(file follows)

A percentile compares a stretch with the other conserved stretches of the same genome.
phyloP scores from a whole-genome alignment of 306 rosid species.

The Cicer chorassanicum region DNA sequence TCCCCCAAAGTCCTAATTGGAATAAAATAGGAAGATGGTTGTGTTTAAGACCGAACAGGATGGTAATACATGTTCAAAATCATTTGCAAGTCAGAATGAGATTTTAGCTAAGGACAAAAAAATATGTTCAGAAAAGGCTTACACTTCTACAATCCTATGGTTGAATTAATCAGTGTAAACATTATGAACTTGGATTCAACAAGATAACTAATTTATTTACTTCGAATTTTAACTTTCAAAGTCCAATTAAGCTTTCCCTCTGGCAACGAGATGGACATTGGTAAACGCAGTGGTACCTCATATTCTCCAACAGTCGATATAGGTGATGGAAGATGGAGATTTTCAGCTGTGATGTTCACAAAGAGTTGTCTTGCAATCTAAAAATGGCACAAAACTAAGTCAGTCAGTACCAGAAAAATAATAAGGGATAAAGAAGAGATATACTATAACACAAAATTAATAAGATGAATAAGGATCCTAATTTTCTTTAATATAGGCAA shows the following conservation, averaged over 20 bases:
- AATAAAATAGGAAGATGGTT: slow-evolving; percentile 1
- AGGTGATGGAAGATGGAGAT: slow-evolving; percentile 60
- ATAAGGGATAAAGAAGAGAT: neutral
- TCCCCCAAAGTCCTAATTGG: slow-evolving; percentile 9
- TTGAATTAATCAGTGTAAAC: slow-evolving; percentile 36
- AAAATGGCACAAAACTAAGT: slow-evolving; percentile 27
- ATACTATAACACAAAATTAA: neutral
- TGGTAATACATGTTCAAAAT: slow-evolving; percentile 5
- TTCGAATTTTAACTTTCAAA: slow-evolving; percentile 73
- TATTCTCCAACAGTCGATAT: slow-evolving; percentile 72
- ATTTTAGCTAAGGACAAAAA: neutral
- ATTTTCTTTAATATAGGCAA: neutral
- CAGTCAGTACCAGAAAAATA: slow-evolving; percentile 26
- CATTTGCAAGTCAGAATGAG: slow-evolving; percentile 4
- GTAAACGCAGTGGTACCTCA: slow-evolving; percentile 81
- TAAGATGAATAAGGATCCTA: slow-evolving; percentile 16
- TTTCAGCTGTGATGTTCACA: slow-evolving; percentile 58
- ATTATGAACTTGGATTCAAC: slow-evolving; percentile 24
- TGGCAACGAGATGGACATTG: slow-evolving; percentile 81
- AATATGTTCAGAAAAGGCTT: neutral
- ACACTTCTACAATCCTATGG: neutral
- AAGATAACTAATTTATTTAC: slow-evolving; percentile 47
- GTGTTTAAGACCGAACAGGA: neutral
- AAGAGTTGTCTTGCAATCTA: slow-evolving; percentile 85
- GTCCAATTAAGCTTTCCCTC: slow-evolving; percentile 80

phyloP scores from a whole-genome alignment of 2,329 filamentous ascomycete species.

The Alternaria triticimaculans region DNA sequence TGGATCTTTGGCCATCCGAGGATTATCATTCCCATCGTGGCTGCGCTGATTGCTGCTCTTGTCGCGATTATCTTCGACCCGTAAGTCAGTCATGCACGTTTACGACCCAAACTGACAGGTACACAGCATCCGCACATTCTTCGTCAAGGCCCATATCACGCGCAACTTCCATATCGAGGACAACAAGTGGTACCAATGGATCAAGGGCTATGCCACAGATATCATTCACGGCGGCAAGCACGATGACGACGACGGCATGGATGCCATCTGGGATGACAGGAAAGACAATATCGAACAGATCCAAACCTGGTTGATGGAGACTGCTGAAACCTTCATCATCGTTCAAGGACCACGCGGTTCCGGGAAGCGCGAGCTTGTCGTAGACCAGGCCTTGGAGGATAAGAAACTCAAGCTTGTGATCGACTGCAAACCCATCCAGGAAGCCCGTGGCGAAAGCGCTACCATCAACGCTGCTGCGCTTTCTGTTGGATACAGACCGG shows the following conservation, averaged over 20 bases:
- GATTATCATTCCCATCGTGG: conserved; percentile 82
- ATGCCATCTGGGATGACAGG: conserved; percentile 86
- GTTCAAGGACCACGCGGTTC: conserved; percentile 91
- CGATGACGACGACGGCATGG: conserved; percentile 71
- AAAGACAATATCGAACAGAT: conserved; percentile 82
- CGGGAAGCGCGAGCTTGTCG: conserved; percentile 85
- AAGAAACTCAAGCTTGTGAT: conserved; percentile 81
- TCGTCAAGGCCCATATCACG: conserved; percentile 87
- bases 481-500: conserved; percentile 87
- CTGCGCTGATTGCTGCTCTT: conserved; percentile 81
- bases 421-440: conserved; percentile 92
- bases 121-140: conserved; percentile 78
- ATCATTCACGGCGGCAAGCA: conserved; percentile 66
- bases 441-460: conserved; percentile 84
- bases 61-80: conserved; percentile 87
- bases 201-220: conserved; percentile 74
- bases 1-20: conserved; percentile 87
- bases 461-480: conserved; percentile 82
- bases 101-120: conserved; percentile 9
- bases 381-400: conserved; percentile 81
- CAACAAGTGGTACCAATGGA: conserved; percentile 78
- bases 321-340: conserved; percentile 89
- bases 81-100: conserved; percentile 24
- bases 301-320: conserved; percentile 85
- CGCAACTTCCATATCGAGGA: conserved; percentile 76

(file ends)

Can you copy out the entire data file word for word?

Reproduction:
A percentile compares a stretch with the other conserved stretches of the same genome.
phyloP scores from a whole-genome alignment of 306 rosid species.

The Cicer chorassanicum region DNA sequence TCCCCCAAAGTCCTAATTGGAATAAAATAGGAAGATGGTTGTGTTTAAGACCGAACAGGATGGTAATACATGTTCAAAATCATTTGCAAGTCAGAATGAGATTTTAGCTAAGGACAAAAAAATATGTTCAGAAAAGGCTTACACTTCTACAATCCTATGGTTGAATTAATCAGTGTAAACATTATGAACTTGGATTCAACAAGATAACTAATTTATTTACTTCGAATTTTAACTTTCAAAGTCCAATTAAGCTTTCCCTCTGGCAACGAGATGGACATTGGTAAACGCAGTGGTACCTCATATTCTCCAACAGTCGATATAGGTGATGGAAGATGGAGATTTTCAGCTGTGATGTTCACAAAGAGTTGTCTTGCAATCTAAAAATGGCACAAAACTAAGTCAGTCAGTACCAGAAAAATAATAAGGGATAAAGAAGAGATATACTATAACACAAAATTAATAAGATGAATAAGGATCCTAATTTTCTTTAATATAGGCAA shows the following conservation, averaged over 20 bases:
- AATAAAATAGGAAGATGGTT: slow-evolving; percentile 1
- AGGTGATGGAAGATGGAGAT: slow-evolving; percentile 60
- ATAAGGGATAAAGAAGAGAT: neutral
- TCCCCCAAAGTCCTAATTGG: slow-evolving; percentile 9
- TTGAATTAATCAGTGTAAAC: slow-evolving; percentile 36
- AAAATGGCACAAAACTAAGT: slow-evolving; percentile 27
- ATACTATAACACAAAATTAA: neutral
- TGGTAATACATGTTCAAAAT: slow-evolving; percentile 5
- TTCGAATTTTAACTTTCAAA: slow-evolving; percentile 73
- TATTCTCCAACAGTCGATAT: slow-evolving; percentile 72
- ATTTTAGCTAAGGACAAAAA: neutral
- ATTTTCTTTAATATAGGCAA: neutral
- CAGTCAGTACCAGAAAAATA: slow-evolving; percentile 26
- CATTTGCAAGTCAGAATGAG: slow-evolving; percentile 4
- GTAAACGCAGTGGTACCTCA: slow-evolving; percentile 81
- TAAGATGAATAAGGATCCTA: slow-evolving; percentile 16
- TTTCAGCTGTGATGTTCACA: slow-evolving; percentile 58
- ATTATGAACTTGGATTCAAC: slow-evolving; percentile 24
- TGGCAACGAGATGGACATTG: slow-evolving; percentile 81
- AATATGTTCAGAAAAGGCTT: neutral
- ACACTTCTACAATCCTATGG: neutral
- AAGATAACTAATTTATTTAC: slow-evolving; percentile 47
- GTGTTTAAGACCGAACAGGA: neutral
- AAGAGTTGTCTTGCAATCTA: slow-evolving; percentile 85
- GTCCAATTAAGCTTTCCCTC: slow-evolving; percentile 80

phyloP scores from a whole-genome alignment of 2,329 filamentous ascomycete species.

The Alternaria triticimaculans region DNA sequence TGGATCTTTGGCCATCCGAGGATTATCATTCCCATCGTGGCTGCGCTGATTGCTGCTCTTGTCGCGATTATCTTCGACCCGTAAGTCAGTCATGCACGTTTACGACCCAAACTGACAGGTACACAGCATCCGCACATTCTTCGTCAAGGCCCATATCACGCGCAACTTCCATATCGAGGACAACAAGTGGTACCAATGGATCAAGGGCTATGCCACAGATATCATTCACGGCGGCAAGCACGATGACGACGACGGCATGGATGCCATCTGGGATGACAGGAAAGACAATATCGAACAGATCCAAACCTGGTTGATGGAGACTGCTGAAACCTTCATCATCGTTCAAGGACCACGCGGTTCCGGGAAGCGCGAGCTTGTCGTAGACCAGGCCTTGGAGGATAAGAAACTCAAGCTTGTGATCGACTGCAAACCCATCCAGGAAGCCCGTGGCGAAAGCGCTACCATCAACGCTGCTGCGCTTTCTGTTGGATACAGACCGG shows the following conservation, averaged over 20 bases:
- GATTATCATTCCCATCGTGG: conserved; percentile 82
- ATGCCATCTGGGATGACAGG: conserved; percentile 86
- GTTCAAGGACCACGCGGTTC: conserved; percentile 91
- CGATGACGACGACGGCATGG: conserved; percentile 71
- AAAGACAATATCGAACAGAT: conserved; percentile 82
- CGGGAAGCGCGAGCTTGTCG: conserved; percentile 85
- AAGAAACTCAAGCTTGTGAT: conserved; percentile 81
- TCGTCAAGGCCCATATCACG: conserved; percentile 87
- bases 481-500: conserved; percentile 87
- CTGCGCTGATTGCTGCTCTT: conserved; percentile 81
- bases 421-440: conserved; percentile 92
- bases 121-140: conserved; percentile 78
- ATCATTCACGGCGGCAAGCA: conserved; percentile 66
- bases 441-460: conserved; percentile 84
- bases 61-80: conserved; percentile 87
- bases 201-220: conserved; percentile 74
- bases 1-20: conserved; percentile 87
- bases 461-480: conserved; percentile 82
- bases 101-120: conserved; percentile 9
- bases 381-400: conserved; percentile 81
- CAACAAGTGGTACCAATGGA: conserved; percentile 78
- bases 321-340: conserved; percentile 89
- bases 81-100: conserved; percentile 24
- bases 301-320: conserved; percentile 85
- CGCAACTTCCATATCGAGGA: conserved; percentile 76